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The whole nine yards
Posted: 10 August 2012 11:32 AM   [ Ignore ]   [ # 16 ]
Total Posts:  866
Joined  2007-02-07

And what’s a nine-yard shovel pass in American football?

A shovel pass is an underhanded throw. The only instance of “nine-yard shovel pass” I was able to Google up was a simple reference to a pass 9 yards long that happened to be thrown as a shovel pass.

Posted: 10 August 2012 12:01 PM   [ Ignore ]   [ # 17 ]
Total Posts:  5
Joined  2007-12-10

I was thinking more like:

Posted: 10 August 2012 01:08 PM   [ Ignore ]   [ # 18 ]
Total Posts:  5906
Joined  2007-01-03

The Admiral Land quote form 1942 is well known to those of us who follow the topic. The consensus is that it is not a use of the phrase as such, but just a random collocation of words. He’s literally referring to nine shipyards. Plus it’s really obscure statement, given in congressional testimony by a not-famous military man and not widely reported. It’s highly unlikely to have been the inspiration for the phrase.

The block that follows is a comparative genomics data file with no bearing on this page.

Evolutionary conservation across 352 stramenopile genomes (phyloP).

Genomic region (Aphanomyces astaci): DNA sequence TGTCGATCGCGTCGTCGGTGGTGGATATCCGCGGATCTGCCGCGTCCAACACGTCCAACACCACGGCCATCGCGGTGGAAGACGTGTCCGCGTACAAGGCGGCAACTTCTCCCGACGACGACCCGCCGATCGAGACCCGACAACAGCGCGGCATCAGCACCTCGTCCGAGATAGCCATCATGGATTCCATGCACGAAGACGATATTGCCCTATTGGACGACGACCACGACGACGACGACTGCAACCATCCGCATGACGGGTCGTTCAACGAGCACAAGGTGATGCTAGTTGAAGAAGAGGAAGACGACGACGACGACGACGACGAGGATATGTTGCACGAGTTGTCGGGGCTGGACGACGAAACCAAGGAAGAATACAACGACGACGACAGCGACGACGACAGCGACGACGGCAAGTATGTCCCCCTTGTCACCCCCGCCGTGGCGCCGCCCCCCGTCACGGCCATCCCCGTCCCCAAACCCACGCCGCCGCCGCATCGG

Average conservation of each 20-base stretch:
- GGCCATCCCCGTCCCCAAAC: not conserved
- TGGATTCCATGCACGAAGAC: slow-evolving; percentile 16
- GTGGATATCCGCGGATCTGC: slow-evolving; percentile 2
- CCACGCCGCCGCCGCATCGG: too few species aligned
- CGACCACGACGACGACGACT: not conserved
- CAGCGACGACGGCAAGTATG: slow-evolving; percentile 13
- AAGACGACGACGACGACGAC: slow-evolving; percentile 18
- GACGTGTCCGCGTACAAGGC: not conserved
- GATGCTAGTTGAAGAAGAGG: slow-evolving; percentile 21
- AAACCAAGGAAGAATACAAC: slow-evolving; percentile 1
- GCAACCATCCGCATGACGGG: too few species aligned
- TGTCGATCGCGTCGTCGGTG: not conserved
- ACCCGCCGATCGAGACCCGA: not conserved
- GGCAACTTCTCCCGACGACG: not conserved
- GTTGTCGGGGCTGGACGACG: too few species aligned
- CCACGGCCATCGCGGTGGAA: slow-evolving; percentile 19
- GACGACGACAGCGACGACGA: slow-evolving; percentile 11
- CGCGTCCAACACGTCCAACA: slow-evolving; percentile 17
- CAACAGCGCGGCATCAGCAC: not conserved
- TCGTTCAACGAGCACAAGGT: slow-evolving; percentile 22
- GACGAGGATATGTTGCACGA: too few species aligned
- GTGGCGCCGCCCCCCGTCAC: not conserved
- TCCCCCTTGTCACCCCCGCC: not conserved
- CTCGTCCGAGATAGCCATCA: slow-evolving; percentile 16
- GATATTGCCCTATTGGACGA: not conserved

And power shovels are frequently measured in cubic-yard or cubic-meter capacity. So a nine-yard shovel would hold nine cubic yards of dirt and would have been one of the biggest shovels in existence in the late 40s. (They’re much, much larger nowadays; I’ve seen a reference to an 80-yard shovel.) But I’ve never seen any evidence of the phrase being linked to mining or excavation.

[ Edited: 10 August 2012 01:10 PM by Dave Wilton ]
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